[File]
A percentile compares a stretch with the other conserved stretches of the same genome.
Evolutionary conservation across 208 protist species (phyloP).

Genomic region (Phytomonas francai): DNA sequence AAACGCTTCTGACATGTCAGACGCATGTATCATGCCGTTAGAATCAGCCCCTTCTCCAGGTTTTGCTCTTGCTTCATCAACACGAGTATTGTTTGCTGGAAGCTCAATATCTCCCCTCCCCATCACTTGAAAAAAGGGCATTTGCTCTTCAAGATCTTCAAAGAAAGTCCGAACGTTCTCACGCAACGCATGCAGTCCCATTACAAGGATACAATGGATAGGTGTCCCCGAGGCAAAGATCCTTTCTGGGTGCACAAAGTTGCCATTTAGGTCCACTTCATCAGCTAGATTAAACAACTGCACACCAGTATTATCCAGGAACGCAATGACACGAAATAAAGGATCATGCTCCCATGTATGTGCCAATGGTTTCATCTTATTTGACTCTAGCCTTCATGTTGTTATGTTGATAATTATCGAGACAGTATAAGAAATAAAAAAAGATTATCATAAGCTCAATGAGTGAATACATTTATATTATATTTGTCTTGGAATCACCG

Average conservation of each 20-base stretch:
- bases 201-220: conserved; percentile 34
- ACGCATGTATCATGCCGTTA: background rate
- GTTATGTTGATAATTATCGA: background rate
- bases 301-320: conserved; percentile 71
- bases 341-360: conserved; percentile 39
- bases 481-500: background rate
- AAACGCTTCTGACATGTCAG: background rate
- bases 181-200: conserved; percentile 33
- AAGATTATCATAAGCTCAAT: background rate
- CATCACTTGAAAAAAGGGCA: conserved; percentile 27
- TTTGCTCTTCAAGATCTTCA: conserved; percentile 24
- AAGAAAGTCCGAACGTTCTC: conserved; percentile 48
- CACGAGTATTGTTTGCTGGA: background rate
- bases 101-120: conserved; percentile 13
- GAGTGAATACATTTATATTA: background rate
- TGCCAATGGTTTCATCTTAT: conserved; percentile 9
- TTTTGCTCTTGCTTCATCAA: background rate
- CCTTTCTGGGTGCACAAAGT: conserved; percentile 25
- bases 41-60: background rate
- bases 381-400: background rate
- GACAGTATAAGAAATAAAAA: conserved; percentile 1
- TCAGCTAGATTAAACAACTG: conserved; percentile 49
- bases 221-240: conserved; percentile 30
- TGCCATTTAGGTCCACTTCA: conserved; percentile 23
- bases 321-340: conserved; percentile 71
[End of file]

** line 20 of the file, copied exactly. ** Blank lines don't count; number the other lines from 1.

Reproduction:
- TGCCAATGGTTTCATCTTAT: conserved; percentile 9